October 2, 2009

Locust flight simulator helps robot insects evolve

Right:Smoke signals helps robots fly better (Image: Simon Walker, Animal Flight Group, Oxford University)

A LOCUST flight simulator could be the key to perfecting the ultimate surveillance machine: an artificial flying insect. The simulator can model the way wings of varying shapes and surface features beat, as well as how they change their shape during flight.

The device was created using extremely high-speed flash photography to track the way smoke particles flow over a locust's wings in a wind tunnel - a technique called particle flow velocimetry. This allowed researchers at the University of Oxford to build a computer model of the insect's wing motion. They then built software that mimicked not only this motion, but also how wing surface features, such as structural veins and corrugations, and the wings' deformation as they flap, change aerodynamic performance.

The work has shown that wings' surface structures are crucial to efficient lift generation, says lead researcher Adrian Thomas (Science, DOI: 10.1126/science.1175928).

The simulator could be a big step forward for the many teams around the world who are designing robotic insects, mainly for military purposes, though Thomas expects them to have a massive role as toys, too. "Imagine sitting in your living room doing aerial combat with radio-controlled dragonflies. Everybody would love that," he says.

Imagine sitting in your living room doing aerial combat with remote-controlled dragonflies

Until now, modelling insect wings involved building physical replicas from rigid materials and estimating how they might move from observations of insect flight. Thomas hopes the simulator will take the guesswork out of the process, especially as every flying insect has uniquely shaped wings and wing beat patterns.

Building miniature aircraft is of great interest to the armed forces. In the UK, for example, the Ministry of Defence wants to create a device that can fly in front of a convoy and detect explosives on the road ahead. In the US, the Pentagon's research arm DARPA is funding development of a "nano air vehicle" (NAV) for surveillance that it states must weigh no more than 10 grams and have only a 7.5-centimetre wingspan.

Last month, DARPA contractor AeroVironment of Monrovia, California, demonstrated the first two-winged robot capable of hovering flight (see video at http://bit.ly/18LR8U). It achieved a stable take-off and hovered for 20 seconds. Other DARPA-funded projects by Micropropulsion and Daedalus Flight Systems are also thought to have achieved hovering robotic flight this year.

"Getting stable hover at the 10-gram size scale with beating wings is an engineering breakthrough, requiring much new understanding and invention," says Ronald Fearing, a micromechanics and flight researcher at the University of California, Berkeley. "The next step will be to get the flight efficiency up so hover can work for several minutes."

But how can such machines be made more efficient? Better batteries and lighter materials will help, but most important will be improving wing structure so the aircraft more accurately imitate - or even improve upon - the way insects fly.

So how do insects fly? For a long time no one really knew. In 1919, German aeronautical engineer Wilhelm Hoff calculated that a pollen-laden bumblebee should not have enough lift to get airborne according to the rules of aerodynamics as understood at the time.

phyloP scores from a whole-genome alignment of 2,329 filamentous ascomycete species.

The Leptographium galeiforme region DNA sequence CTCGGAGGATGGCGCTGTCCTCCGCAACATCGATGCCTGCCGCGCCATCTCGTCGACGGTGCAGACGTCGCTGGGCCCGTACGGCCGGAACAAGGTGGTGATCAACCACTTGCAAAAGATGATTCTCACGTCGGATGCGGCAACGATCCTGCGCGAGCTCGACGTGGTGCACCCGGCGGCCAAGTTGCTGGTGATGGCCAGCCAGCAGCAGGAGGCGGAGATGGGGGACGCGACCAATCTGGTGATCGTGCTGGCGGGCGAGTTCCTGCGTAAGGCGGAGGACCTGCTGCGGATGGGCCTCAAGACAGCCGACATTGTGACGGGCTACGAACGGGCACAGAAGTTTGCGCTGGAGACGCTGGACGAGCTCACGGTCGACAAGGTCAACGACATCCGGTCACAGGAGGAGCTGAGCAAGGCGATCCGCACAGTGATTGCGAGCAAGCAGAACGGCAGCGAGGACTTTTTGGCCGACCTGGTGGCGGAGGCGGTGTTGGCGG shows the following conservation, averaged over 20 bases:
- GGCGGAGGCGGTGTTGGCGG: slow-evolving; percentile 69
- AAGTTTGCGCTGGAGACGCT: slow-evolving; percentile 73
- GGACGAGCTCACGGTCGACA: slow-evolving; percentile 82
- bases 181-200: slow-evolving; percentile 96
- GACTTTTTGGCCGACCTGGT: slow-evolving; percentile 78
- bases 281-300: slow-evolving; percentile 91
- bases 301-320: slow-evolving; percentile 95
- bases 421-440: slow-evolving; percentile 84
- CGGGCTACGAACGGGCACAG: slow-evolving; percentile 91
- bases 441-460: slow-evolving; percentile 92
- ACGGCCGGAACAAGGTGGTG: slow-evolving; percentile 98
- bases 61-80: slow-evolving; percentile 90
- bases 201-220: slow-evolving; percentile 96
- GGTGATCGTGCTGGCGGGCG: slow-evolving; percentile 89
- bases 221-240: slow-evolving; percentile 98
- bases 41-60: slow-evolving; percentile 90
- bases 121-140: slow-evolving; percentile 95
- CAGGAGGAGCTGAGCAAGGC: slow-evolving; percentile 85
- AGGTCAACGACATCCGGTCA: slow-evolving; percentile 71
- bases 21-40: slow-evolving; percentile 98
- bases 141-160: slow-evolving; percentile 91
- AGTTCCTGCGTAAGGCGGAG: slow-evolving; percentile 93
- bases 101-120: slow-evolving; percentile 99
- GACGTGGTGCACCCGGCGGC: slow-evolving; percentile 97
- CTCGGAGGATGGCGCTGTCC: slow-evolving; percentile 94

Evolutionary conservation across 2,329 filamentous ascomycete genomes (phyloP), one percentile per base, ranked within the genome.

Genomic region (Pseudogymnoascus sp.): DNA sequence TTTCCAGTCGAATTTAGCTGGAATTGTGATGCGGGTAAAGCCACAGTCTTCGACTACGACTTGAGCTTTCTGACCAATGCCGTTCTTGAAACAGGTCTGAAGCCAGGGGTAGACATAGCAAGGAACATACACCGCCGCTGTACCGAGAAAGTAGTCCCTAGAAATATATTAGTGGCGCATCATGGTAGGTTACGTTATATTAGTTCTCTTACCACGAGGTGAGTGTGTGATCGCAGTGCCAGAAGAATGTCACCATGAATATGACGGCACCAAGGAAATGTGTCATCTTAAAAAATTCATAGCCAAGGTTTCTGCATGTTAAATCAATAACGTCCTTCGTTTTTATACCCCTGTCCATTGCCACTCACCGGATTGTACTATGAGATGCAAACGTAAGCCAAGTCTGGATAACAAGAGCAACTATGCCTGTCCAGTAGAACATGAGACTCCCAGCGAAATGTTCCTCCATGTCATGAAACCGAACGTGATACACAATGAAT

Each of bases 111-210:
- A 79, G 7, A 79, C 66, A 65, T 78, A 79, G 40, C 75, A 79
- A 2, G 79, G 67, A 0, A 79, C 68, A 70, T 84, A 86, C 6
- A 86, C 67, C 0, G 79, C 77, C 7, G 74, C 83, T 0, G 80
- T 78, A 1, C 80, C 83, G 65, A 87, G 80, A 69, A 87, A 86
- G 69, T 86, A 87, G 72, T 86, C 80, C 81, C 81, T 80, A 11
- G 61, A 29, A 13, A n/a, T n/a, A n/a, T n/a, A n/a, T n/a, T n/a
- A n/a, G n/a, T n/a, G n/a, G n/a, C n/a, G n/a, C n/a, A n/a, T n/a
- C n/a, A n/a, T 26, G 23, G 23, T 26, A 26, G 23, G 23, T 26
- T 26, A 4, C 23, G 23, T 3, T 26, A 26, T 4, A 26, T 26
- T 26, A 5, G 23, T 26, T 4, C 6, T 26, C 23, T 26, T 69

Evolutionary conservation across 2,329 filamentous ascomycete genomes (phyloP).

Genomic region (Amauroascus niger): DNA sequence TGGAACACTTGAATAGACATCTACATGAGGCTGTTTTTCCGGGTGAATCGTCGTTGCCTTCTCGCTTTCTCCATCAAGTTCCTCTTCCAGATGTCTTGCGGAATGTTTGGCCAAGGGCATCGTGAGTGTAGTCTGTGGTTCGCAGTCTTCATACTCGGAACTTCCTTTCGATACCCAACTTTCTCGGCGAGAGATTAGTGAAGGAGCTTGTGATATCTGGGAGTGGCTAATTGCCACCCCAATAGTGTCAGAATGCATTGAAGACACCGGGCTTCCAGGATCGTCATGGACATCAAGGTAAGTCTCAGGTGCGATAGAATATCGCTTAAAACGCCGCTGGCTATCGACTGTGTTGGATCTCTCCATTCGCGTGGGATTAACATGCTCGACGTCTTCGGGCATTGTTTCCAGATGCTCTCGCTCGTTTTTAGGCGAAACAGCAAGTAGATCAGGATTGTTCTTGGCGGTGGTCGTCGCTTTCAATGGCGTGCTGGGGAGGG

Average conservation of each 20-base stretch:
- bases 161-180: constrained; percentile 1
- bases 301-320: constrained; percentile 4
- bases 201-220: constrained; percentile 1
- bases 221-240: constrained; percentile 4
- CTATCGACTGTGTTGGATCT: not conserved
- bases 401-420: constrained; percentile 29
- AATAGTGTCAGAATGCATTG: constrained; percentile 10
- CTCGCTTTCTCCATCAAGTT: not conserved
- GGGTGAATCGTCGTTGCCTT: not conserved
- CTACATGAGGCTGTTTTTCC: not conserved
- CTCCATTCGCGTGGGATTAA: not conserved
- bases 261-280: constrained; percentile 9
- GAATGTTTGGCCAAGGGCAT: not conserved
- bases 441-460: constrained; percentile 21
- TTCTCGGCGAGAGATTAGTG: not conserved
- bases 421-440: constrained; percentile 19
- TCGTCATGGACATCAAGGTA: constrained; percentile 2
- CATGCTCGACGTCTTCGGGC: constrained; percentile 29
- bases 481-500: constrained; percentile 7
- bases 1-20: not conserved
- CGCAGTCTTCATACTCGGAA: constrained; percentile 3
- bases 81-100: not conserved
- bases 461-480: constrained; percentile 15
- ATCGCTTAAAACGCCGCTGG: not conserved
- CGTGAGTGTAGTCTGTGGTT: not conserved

It wasn't until 1981 that Tony Maxworthy of the University of Southern California hit on a possible reason: his working model of a fly's wings, immersed in oil, showed large vortices were spinning off the leading edge of the wing as it beat (Annual Review of Fluid Mechanics, vol 13, p 329). Within the vortices air is moving at high velocity, and is therefore at low pressure, hinting at a lift-creating mechanism unlike that of conventional aircraft, in which an angled wing travelling forward deflects air downwards, creating an opposing upward force.

In 1996 Thomas was a member of Charles Ellington's team at the University of Cambridge, which identified the mechanism by which bugs created high lift forces - using a model of a hawkmoth. "We found a leading-edge vortex that was stable over the whole of the downstroke," says Thomas.

The nature of the leading-edge vortex is dependent on the size of the wings, their number, the pattern described by the beating wing and the wing structure.

This work has laid the foundations for researchers such as Robert Wood and his team at Harvard University, who are investigating ways to make insect wings (Bioinspiration and Biomimetics, DOI: 10.1088/1748-3182/4/3/036002). They have developed a new way to build flexible wings from moulds using microchip manufacturing techniques. Using elastic polymers and elegant, vein-like supporting structures, the researchers can build wings with variable camber, and with different corrugations embossed in them, in an attempt to mimic the in-flight aerodynamics and deformation of real insect wings.

Thomas is also focusing on the way insect wings deform in flight. "If we use a wing model with all the complex curves, twists and corrugations of the real insect it is 50 per cent more efficient than a model with rigid flat-plate wings, for the same lift generation. That would be a huge saving in power for a micro air vehicle," he says.

Although the Oxford team's simulator is geared for locust wings at present, the researchers are adjusting the software to model the hoverfly - with other insect types to follow.

"What we've shown is that modern aerodynamics really can accurately model insect flight," Thomas says. "That old myth about aerodynamics not being able to model bumblebee flight really is dead now."


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